In October, I wrote about the attempted abduction/rescue of the Savoie children by Chris Savoie from his wife, and explained my sympathy for Noriko, the Japanese wife who had absconded with the children from Tennessee, USA to Japan. While acknowledging and criticizing the Japanese child custody regime, I was appalled by Chris’ conduct and said very clearly that “Christopher is the wrong martyr to rally behind in this fight.” Mulboyne disagreed (right after saying that the post was too long at 200 or so comments — it currently stands at 434), and had this to say:
One of Curzon’s original points was that Savoie is “the wrong martyr for the cause”. It’s beginning to look like he might be the right one… for better or worse, his case has received significant coverage in the US and coverage in the Japanese media is now building up momentum… Even following an announcement in May 2008 by the Ministry of Justice that Japan was beginning to look at the possibility of becoming a signatory to Hague, there was no mention of any specific instance. The same when Canada, Britain, France and the US made a joint diplomatic representation on the issue in May of this year.
Christopher Savoie’s actions in Japan have been reckless and stupid but, whereas most cases have no narrative development, this one has a good deal and promises more. Even coverage of a left behind parent tails off in the US in the absence of any concrete development. Most parents are just sitting and waiting or else tied up in legal proceedings in Japan which generally go slowly and, usually, nowehere. With Savoie, we have a man in jail and something has to happen to him. He might be charged, he might be released, he might be deported. Whichever course of action the authorities take, there will be repercussions and more coverage.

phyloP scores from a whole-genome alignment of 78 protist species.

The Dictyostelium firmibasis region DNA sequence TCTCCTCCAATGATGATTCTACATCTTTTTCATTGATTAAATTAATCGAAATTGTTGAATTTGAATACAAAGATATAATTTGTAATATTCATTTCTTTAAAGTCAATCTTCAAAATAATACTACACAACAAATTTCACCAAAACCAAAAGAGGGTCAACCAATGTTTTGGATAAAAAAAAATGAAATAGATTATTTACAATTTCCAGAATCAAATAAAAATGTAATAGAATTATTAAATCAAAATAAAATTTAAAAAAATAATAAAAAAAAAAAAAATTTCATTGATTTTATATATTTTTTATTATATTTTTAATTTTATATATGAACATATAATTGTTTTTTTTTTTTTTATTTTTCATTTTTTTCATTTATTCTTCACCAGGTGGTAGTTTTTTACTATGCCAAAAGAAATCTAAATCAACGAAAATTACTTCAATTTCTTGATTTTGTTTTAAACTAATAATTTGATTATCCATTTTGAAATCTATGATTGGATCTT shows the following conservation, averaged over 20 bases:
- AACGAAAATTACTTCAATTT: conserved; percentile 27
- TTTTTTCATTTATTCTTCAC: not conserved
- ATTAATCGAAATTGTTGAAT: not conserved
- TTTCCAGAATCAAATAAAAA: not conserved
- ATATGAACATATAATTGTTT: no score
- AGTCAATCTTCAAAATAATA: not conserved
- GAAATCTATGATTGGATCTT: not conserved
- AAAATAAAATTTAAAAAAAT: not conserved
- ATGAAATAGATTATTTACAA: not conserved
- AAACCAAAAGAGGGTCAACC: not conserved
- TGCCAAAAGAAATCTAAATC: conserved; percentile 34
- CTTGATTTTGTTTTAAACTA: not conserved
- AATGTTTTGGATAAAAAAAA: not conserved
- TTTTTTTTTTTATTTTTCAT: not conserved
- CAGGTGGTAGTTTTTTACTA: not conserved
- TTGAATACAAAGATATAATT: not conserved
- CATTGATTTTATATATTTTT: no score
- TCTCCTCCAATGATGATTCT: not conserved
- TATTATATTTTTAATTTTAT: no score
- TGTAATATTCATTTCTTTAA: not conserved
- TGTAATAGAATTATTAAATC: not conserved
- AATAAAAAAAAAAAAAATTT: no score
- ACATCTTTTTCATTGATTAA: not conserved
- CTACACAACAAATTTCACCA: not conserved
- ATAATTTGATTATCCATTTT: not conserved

Such was my disgust with Savoie that I did not want to agree with that analysis. Mulboyne later repeated this comment in more detail over beers a few weeks later (we’re a social bunch, us MF and CA bloggers).
Yet we now read that Foreign Minister Okada has set up a division inside the Ministry of Foreign Affairs to study the issue:
The Foreign Ministry has set up a new division to handle international child custody issues in response to overseas criticism that Japan allows Japanese mothers to take their children away from their divorced partners.
The division, officially launched Tuesday, will study the issue, including whether to sign the 1980 Hague Convention on the Civil Aspects of International Child Abduction, whose aim is to secure the prompt return of children wrongfully removed to or retained in any signatory countries, Foreign Minister Katsuya Okada said.
Of course, such criticism has been ongoing for years and has been well documented and criticized, yet only now, after the -awful CNN- press coverage of the Savoie fiasco is the Japanese government taking notice. My conclusion? I can’t bear to acknowledge it twice, so just read the post title again.